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sky  SOUNDTRACK: MITSKI-Tiny Desk Concert #467 (August 31, 2015).

mitskSome recent Tiny Desk Concerts have been running long, but Mitski Miyawaki plays 3 songs in 8 minutes.

Her songs are simple—three chords at most.   And she is unaccompanied here (her recorded versions are much more fleshed out)–just her voice and her electric guitar.  But it’s the intensity of her lyrics and her delivery that really dominate the show.

“Townie” is the most rocking song  The way her voice rises and almost breaks as she sings “I’ve tried sharing and I’ve tried caring and I’ve tried putting out” is really heartbreaking.  And the follow-up “but the boys keep coming on for more, more, more.” It’s all of 2 minute long but it packs a punch.

“Class of 2013”  is almost a capella.  She plays a chord and lets it fade away while she sings.

Mom, am I still young? / Can I dream for a few months more? / Mom is it alright if I stay for a year or two…and I’ll leave once I can figure out how to pay for my own life too.

Interestingly, se plays an open-stringed guitar (it must be a special tuning).  One loud chord that rings and fades.  Even in the most unsettling moment, when she plays a chord and then screams the lyrics into the pick-up of her guitar–giving it a far-away and tinny quality as the chord echoes to a close.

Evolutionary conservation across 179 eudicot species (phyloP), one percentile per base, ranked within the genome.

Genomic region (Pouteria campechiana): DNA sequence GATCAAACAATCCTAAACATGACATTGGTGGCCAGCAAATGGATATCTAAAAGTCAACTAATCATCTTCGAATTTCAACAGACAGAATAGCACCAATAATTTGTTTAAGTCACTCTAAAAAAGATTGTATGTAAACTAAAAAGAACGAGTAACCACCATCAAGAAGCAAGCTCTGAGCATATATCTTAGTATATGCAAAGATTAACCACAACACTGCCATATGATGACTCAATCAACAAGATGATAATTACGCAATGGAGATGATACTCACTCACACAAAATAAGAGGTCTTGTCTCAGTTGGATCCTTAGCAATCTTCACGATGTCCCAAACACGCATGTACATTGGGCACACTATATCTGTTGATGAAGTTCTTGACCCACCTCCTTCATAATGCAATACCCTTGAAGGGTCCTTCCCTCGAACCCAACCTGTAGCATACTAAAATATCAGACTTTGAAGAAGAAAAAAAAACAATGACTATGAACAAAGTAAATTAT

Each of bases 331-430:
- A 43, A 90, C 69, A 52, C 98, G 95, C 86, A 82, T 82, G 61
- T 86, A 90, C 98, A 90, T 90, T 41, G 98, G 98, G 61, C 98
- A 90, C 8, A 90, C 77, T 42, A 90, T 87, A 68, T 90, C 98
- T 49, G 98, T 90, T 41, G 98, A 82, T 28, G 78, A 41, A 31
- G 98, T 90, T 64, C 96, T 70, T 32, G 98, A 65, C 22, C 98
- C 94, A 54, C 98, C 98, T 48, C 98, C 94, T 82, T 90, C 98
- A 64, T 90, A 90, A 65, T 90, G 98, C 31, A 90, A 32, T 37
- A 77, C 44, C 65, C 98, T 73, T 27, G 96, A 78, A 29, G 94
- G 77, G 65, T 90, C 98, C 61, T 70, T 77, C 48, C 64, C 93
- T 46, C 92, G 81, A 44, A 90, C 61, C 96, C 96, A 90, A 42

The final song “Last Words Of A Shooting Star” has some simple opens string finger picking (again, must be an alternate tuning).  As she sings quietly she seems to be exposing every ounce of herself.

One would be concerned for her psyche and yet she seems pretty happy and smiling when the show is over.

[READ: October 19, 2016] Understanding the Sky

This book is a long-format version of a short article/essay/something-else-entirely that was published in Afar in 2015.

This book reminds me of the publication of David Foster Wallace’s This is Water in that it is a brief essay/story spread out over hundreds of pages.  Most often with one line per page.  The difference between this and Water is that Water felt like a weird cash grab and this feels like a chance to show off more of Egger’s photos (there are not many in the article).

There is a photo on each page–most often with text–but sometimes without.  And it works rather well.

The narrative is structured as a dialogue–each “person” is on a facing page, so the right page answers the left page.  And it is done in a kind of removed third person.  Thus it begins: “Who is this man?”  “He wants to fly.”  In this opening section the pictures are presented very thin–less than an inch wide in total but stretching from top to bottom of page in the center of the spread. (more…)

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